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Opinion

US commitment to Iraq will pay off across the Middle East -- and avert a historic error

Both those who supported the surge and those who pressed for withdrawal should support continued US involvement in order to consolidate Iraq's fragile political and security gains. Disengaging now could undermine the entire long-term strategic relationship.

By Marc Lynch, John Nagl / December 2, 2010



Washington

After seven months of post-election political paralysis and infighting, an Iraqi government of sorts has emerged. And with a government finally in place, the United States and Iraq can now work toward defining their future strategic relationship.

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Indeed, there are few more important factors for the long-term strategic contours of the Middle East than America’s relationship with Iraq. But today, there is a serious risk that waning interest in nonmilitary dimensions of US strategy in Iraq may undermine the entire long-term strategic relationship for which both the Bush and Obama administrations have fought.

The Obama administration has already withdrawn nearly 100,000 military forces, and under the terms of the US-Iraq Status of Forces Agreement, the remaining troops are due to depart by the end of next year.

On Saturday, Iraqi Prime Minister Nouri al-Maliki confirmed this deadline, saying Iraqi troops are capable or providing security. But given remaining gaps in Iraqi capabilities and the desire among most Iraqi leaders for a long-term security partnership with America, it would not be surprising if the new Iraqi government eventually asks for a modification of the agreement. It may want perhaps 10 to 20,000 US airmen, trainers, logisticians, and special forces to remain for a few more years. If this request is forthcoming, it could generate a lot of political heat back in Washington – but it shouldn’t.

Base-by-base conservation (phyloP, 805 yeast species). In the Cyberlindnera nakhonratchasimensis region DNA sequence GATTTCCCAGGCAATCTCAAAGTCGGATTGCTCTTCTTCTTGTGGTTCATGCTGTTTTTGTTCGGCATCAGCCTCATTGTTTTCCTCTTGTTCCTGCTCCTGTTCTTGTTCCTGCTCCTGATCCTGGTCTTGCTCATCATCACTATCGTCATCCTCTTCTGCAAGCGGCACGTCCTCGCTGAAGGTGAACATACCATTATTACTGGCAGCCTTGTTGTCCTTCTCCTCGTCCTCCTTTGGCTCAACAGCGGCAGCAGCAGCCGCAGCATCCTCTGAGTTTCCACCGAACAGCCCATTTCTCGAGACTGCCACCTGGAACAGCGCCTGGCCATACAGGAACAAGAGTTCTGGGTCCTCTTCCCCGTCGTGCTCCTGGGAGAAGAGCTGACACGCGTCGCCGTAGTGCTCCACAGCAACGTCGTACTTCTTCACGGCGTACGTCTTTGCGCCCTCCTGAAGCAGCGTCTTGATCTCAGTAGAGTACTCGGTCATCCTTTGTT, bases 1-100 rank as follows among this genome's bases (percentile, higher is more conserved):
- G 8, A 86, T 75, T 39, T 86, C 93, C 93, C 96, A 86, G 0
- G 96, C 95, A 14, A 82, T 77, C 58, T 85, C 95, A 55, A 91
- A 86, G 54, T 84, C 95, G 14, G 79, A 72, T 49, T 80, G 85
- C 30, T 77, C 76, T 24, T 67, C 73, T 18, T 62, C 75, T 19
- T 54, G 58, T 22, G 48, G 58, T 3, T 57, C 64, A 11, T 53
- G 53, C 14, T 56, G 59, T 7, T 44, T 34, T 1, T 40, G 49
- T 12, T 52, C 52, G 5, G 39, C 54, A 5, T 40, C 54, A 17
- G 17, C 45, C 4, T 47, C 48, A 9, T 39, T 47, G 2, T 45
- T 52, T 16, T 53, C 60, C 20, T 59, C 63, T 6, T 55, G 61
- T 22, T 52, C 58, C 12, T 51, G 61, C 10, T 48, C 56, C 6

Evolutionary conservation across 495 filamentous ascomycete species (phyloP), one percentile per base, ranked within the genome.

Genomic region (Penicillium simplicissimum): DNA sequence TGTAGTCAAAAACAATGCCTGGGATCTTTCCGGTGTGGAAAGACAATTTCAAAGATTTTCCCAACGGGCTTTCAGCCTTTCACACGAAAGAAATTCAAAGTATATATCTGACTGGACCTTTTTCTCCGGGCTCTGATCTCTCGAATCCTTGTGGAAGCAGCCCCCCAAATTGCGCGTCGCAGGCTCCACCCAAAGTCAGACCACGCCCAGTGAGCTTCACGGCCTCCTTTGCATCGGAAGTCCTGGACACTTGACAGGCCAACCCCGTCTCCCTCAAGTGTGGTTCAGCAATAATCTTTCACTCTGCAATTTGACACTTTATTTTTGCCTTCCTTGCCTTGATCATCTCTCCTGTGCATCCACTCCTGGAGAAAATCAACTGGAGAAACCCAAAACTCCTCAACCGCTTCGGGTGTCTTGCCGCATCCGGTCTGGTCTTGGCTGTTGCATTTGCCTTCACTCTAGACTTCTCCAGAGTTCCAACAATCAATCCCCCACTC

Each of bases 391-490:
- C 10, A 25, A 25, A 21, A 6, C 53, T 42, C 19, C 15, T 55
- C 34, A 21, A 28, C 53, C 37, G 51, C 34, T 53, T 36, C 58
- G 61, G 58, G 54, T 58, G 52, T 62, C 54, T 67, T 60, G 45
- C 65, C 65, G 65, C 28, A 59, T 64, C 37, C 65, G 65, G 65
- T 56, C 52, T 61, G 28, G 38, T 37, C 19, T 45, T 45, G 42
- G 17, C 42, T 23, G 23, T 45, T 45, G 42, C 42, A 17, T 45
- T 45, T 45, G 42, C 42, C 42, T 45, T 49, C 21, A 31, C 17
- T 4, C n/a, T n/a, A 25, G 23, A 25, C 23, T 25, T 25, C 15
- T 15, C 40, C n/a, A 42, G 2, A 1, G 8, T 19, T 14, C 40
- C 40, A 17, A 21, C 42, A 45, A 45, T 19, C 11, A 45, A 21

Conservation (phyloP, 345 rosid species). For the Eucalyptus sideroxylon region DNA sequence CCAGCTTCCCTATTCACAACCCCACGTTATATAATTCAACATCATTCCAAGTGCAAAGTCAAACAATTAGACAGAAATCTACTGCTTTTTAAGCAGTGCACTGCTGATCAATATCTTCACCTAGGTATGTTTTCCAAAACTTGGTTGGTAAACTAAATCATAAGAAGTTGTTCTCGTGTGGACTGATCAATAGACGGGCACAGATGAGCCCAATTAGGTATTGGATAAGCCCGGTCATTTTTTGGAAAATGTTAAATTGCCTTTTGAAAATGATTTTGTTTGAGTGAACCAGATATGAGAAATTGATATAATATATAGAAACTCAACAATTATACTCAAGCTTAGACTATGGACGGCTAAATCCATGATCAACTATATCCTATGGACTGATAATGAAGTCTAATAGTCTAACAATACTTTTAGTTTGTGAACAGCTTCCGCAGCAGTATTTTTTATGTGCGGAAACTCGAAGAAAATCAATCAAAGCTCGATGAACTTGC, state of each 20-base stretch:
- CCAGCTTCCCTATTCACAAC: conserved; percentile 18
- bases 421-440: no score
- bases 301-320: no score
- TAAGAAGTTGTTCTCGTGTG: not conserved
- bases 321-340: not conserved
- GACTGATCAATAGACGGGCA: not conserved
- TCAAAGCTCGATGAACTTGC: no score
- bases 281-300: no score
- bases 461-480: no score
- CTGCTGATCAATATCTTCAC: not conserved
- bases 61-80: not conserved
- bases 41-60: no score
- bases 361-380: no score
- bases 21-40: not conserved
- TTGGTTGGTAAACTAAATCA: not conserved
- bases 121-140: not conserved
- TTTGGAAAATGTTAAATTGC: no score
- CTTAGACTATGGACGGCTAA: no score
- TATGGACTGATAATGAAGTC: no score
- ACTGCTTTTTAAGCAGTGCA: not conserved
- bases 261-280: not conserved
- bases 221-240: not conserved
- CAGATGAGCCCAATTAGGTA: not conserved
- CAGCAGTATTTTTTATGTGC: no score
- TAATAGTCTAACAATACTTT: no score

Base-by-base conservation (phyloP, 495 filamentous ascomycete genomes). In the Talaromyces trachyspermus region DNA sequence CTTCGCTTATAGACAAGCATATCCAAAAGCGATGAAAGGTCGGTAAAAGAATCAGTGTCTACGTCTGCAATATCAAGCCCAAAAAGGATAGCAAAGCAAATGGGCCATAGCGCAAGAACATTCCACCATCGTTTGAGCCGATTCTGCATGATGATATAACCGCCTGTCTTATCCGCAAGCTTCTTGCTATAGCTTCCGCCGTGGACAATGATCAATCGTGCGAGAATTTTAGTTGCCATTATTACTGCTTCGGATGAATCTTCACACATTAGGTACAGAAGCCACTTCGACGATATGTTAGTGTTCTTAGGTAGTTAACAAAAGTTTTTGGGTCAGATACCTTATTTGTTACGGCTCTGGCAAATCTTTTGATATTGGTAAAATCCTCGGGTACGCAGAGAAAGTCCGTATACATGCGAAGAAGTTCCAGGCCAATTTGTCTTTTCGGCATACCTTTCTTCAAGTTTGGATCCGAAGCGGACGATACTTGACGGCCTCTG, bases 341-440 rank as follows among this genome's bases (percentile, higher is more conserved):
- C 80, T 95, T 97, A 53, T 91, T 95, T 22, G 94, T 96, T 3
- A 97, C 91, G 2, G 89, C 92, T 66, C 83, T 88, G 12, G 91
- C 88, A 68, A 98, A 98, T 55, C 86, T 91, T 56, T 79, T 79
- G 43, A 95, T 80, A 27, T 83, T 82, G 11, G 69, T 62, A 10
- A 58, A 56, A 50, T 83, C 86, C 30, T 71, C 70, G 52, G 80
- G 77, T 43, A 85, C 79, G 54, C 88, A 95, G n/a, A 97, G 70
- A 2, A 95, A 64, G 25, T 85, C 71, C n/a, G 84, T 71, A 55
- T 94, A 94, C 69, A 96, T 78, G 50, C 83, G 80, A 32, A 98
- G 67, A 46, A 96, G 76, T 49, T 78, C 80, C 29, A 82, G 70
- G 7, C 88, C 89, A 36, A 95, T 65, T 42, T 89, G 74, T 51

Foolish budget cuts

Those residual forces are far less important to America’s long-term relationship with Iraq than the nature of the emerging civilian and political relationship. But even as that relationship is being forged, Congress has slashed $500 million from the budgetary request for the continuing civilian mission in Iraq – which will provide the foundation for our long-term strategic relationship – leaving a shortfall of more than $1 billion.

This presents serious challenges toward realizing the United States’ historic opportunity to establish an enduring and mutually beneficial relationship with a pivotal state in the Middle East. The relationship is two-sided and Iraq needs to play its own role. Building a long-term partnership with Iraq requires that they have an effective, inclusive, and legitimate government. But the agreement on a new Iraqi government leaves many urgent issues unresolved.

Key elements of power-sharing rely upon promises that may not be redeemed. The newly conceived National Council for Strategic Policies is meant to provide strategic oversight and a check on the powers of the prime minister’s office, but it has no constitutional status. Defining the balance of power at the highest levels will be challenging for a new parliament, and the inevitable political struggles will offer endless opportunities for new crises.

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